Although there is a disciplinary procedure in place, it is one that is auto-regulated, requiring that the matter is reported to the local professional body, the Chambre de Notaires for investigation. Such procedures lack a degree of independence and transparency about them.
Since 2016, it has also been possible to commence a mediation procedure to resolve a dispute with a notaire. This is the result of European legislation that requires all Member States to grant consumers the right of access to an independent mediator in their disputes with professionals. The process is free of charge and can be launched at Mediateur-notariat. As might be expected there are rules that apply over the use of this procedure.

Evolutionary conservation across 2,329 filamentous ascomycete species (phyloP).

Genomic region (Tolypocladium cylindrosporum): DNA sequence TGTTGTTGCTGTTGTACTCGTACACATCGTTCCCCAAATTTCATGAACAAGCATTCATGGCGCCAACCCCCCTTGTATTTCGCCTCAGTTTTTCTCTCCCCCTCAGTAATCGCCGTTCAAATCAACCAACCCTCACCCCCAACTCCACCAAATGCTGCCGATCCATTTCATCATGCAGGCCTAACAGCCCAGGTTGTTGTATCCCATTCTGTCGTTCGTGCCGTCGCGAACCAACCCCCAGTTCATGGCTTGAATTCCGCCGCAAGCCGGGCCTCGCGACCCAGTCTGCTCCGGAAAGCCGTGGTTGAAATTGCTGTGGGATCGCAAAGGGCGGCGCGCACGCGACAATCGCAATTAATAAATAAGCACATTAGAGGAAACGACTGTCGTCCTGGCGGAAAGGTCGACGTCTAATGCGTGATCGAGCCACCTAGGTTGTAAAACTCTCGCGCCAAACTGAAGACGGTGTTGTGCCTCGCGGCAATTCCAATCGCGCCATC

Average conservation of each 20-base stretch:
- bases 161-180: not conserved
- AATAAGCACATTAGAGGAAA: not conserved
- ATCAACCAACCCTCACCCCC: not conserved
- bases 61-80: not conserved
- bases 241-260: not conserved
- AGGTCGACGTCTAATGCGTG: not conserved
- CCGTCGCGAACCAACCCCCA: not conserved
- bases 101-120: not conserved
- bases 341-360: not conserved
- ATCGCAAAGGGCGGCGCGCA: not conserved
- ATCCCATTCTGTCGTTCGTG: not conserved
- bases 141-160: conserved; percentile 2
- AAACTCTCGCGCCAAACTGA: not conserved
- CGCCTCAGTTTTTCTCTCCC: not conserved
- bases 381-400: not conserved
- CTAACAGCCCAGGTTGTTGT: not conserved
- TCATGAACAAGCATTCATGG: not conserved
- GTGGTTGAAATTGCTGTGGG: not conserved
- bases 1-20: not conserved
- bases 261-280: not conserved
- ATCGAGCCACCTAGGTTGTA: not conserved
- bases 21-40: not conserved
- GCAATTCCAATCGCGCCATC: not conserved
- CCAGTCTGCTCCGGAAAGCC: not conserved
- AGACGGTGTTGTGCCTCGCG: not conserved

It is also possible to bring a legal action in the courts, where notaires regularly get called to account for fraudulent acts or for professional negligence. However, there are inevitably substantial costs involved, and with the legal system in France in a state of decomposition the case can take years to resolve.
It does of course need to be said that the vast majority of notaires no doubt do an excellent job for their clients, and the overwhelming majority of transactions proceed without a hitch, but there are enough cases of improper conduct or incompetence that it is unwise to put blind faith in the process.
Moreover, the difficulty for those seeking a notaire (particularly foreign nationals), is that there is no easy way to sort the good from the bad - at least, not until it is too late.